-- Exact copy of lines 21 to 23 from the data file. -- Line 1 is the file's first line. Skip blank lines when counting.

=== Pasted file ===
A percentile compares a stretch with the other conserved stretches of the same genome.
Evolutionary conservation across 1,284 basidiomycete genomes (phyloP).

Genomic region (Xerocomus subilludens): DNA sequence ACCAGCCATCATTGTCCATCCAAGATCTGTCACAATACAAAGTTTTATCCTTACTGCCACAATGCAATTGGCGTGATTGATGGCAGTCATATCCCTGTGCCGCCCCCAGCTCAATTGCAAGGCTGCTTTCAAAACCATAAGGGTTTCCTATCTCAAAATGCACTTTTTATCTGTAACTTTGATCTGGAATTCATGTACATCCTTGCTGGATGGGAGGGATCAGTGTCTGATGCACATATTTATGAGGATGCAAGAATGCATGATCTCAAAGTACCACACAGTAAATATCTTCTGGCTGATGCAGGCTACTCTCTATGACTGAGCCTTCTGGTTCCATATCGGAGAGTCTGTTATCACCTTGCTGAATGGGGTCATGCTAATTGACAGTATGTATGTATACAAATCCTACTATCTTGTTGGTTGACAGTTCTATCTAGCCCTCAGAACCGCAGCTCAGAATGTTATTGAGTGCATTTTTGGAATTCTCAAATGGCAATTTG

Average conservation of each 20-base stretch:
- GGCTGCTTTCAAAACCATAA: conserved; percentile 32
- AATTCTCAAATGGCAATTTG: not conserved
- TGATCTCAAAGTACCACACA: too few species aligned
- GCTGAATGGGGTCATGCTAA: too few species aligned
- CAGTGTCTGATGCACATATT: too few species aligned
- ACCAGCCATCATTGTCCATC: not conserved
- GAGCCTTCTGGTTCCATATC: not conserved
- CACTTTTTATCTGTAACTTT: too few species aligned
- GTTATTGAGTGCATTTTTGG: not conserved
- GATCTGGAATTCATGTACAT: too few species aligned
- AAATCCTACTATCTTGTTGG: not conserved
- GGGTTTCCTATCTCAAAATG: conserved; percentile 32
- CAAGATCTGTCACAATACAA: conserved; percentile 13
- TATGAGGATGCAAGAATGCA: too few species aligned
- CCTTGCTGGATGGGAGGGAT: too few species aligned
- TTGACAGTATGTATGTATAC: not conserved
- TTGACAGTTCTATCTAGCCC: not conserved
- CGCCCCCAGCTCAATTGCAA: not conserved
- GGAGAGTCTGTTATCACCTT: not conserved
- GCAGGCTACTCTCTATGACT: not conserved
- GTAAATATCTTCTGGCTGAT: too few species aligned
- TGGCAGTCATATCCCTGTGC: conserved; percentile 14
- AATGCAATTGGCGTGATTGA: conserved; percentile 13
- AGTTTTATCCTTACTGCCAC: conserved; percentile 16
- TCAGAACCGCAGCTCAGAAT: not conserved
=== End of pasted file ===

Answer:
- TTGACAGTTCTATCTAGCCC: not conserved
- CGCCCCCAGCTCAATTGCAA: not conserved
- GGAGAGTCTGTTATCACCTT: not conserved